Penghakiman tersebut berniat baik, namun tersilap dari segi Perlembagaan.  Akibatnya, Tian Chua telah dibenarkan untuk kekal sebagai Ahli Parlimen Kawasan Batu, dan bertanding semula pada tahun 2013.

Terkini, Tian Chua telah dilucut kelayakan untuk bertanding dalam Pilihanraya Umum Ke-14 kerana telah dihukum denda sebanyak RM2,000.00.  Pada asalnya, Tian Chua telah dihukum denda sebanyak RM3,000.00 kerana menghina seorang pegawai polis.  Hukuman tersebut telah dikurangkan kepada RM2,000.00 kerana ianya tidak melibatkan perbuatan fizikal seperti…kegemaran Tian Chua…menggigit.

Namun, Artikel 48(1)(e) Perlembagaan Persekutuan jelas menyebut mana-mana orang yang dihukum dengan pemenjaraan selama tempoh tidak kurang daripada satu tahun atau denda tidak kurang daripada dua ribu ringgit dan dia tidak mendapat pengampunan bebas adalah tidak layak untuk menjadi seorang Ahli Parlimen.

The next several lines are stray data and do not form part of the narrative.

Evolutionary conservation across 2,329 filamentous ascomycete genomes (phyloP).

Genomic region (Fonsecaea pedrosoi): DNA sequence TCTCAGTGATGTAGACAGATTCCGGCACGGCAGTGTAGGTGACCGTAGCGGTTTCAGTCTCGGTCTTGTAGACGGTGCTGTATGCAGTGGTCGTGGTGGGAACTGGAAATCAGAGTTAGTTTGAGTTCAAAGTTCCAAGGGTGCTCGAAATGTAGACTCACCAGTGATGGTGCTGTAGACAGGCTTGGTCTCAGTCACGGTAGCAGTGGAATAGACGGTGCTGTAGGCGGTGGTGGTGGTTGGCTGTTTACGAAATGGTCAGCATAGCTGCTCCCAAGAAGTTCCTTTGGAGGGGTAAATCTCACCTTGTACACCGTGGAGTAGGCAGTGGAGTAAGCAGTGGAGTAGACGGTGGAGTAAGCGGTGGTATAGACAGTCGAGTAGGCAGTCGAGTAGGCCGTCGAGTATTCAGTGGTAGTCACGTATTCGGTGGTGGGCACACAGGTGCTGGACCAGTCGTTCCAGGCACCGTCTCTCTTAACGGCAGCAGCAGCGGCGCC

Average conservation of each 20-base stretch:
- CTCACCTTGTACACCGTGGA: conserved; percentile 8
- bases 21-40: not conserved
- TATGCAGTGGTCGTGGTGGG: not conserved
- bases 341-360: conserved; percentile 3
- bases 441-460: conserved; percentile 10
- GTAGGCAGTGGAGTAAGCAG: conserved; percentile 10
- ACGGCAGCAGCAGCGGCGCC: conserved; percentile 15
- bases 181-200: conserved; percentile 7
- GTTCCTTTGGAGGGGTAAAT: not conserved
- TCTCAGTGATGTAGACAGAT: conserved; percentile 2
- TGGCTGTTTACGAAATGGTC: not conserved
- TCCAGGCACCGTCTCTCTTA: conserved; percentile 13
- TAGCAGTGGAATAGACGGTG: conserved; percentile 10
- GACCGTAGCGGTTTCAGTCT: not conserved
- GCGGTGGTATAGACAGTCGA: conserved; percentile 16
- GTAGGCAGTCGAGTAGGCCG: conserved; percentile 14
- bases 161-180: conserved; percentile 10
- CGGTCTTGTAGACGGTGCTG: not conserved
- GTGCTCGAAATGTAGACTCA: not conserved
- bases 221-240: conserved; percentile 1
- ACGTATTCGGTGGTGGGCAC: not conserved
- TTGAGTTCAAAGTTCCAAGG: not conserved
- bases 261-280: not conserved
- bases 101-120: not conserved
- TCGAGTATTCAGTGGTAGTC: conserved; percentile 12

Ini bermakna, Tian Chua telah dihalang oleh Perlembagaan Persekutuan dan bukannya oleh SPR itu sendiri.

Bahayanya Harapan

Pada bulan Ogos 2012, saya telah berpeluang untuk berbuka puasa dengan 120 orang Islam bekas murtad dan mereka menceritakan kepada saya bagaimana liciknya taktik yang digunakan pihak-pihak evangelis untuk memurtadkan orang Islam di Malaysia.

Ramai dari kalangan para pemegang jawatan dalam DAP adalah mereka yang beragama Kristian dan agak fanatik.  Di antara mereka yang tersenarai sebagai beragama Kristian dari kalangan pemegang jawatan dalam DAP termasuk Lim Guan Eng, Tony Pua, Teresa Kok, Hannah Yeoh, Ong Kian Ming, dan Yeo Bee Yin.